Taiwan issues alert over China satellite launch as poll ramps up security fears


Earlier Lai warned voters to have no illusions about China maintaining peace, but said that he would keep the door open for exchanges with Beijing if he takes power.

Saturday’s election will be closely watched from Beijing to Washington as voters choose a new leader to steer the island in the face of an increasingly assertive Beijing.

China claims Taiwan as part of its territory, rejecting the ruling Democratic Progressive Party (DPP) government’s stance that the island is “already independent”.

Beijing has maintained a near-daily military presence around Taiwan – with four Chinese balloons moving across the sensitive median line on Monday, the latest in a series of incursions that Taiwan and conflict experts say is a form of “grey zone” harassment.

Lai said that while China interferes in “every election in Taiwan”, the latest efforts are the “most serious”.

“In addition to political and military intimidation, (it is using) economic means, cognitive warfare, disinformation, threats and incentives,” he told reporters.

“It has resorted to all means to interfere with this election.”

President Tsai Ing-wen, who is leaving office after reaching the two-term limit, won a landslide in the last election in 2020.

Under her administration, Beijing has refused all high-level communications with Tsai and ramped up political and military pressures against Taiwan.

Lai said on Tuesday that “as long as there is parity and dignity, Taiwan’s door will always be open” for exchanges and cooperation with China under his leadership.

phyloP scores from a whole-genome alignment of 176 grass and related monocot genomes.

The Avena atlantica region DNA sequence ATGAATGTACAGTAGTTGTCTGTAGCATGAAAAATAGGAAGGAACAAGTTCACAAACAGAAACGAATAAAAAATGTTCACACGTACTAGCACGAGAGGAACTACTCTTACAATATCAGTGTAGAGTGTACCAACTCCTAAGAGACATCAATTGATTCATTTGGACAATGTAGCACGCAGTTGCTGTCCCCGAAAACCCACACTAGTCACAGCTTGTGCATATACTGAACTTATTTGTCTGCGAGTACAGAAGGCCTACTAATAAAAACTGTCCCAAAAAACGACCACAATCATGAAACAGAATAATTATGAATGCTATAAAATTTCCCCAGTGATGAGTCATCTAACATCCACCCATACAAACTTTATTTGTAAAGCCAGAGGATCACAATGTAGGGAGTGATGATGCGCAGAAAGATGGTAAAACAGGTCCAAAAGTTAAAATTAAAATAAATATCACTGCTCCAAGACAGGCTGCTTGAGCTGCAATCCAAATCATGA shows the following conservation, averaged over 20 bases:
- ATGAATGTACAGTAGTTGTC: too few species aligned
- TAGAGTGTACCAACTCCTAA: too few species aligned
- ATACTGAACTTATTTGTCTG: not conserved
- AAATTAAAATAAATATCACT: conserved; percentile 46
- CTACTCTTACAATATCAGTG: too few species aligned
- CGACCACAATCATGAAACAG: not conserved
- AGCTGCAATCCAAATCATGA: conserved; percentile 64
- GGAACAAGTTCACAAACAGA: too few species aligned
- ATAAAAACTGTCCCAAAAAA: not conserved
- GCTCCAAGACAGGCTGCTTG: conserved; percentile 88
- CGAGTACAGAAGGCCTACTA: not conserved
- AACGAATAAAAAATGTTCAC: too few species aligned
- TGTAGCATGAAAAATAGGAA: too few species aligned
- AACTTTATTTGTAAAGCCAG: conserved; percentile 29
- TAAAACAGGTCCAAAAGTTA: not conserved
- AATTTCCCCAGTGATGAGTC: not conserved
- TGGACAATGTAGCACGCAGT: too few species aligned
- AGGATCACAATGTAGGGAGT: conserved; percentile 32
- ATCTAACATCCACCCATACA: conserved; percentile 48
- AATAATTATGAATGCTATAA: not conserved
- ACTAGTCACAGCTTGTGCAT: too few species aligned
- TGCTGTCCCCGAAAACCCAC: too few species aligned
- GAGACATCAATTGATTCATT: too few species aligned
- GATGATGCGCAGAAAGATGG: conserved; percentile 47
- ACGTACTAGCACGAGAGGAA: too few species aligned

“But we cannot have illusions about peace. Accepting China’s ‘one-China’ principle is not true peace,” he said, referring to a Beijing doctrine that Taiwan is a part of China.

“Peace without sovereignty is just like Hong Kong. It is a false peace.”

Touting deterrence as a main defence policy, Lai said the DPP’s “pursuit of peace relies on strength, not on the goodwill of the aggressor”.

“The goodwill of invaders cannot be relied on – if you look at Tibet and Xinjiang in the past, or Hong Kong today, these are all good examples,” Lai said.

His opponents on Saturday include Hou Yu-ih, a former police officer and mayor with the Kuomintang (KMT), a party which has long encouraged closer cooperation and compromise with China.

Hou has said that Lai – who has previously dubbed himself a “pragmatic worker for Taiwan’s independence” – represents a danger to cross-strait relations.

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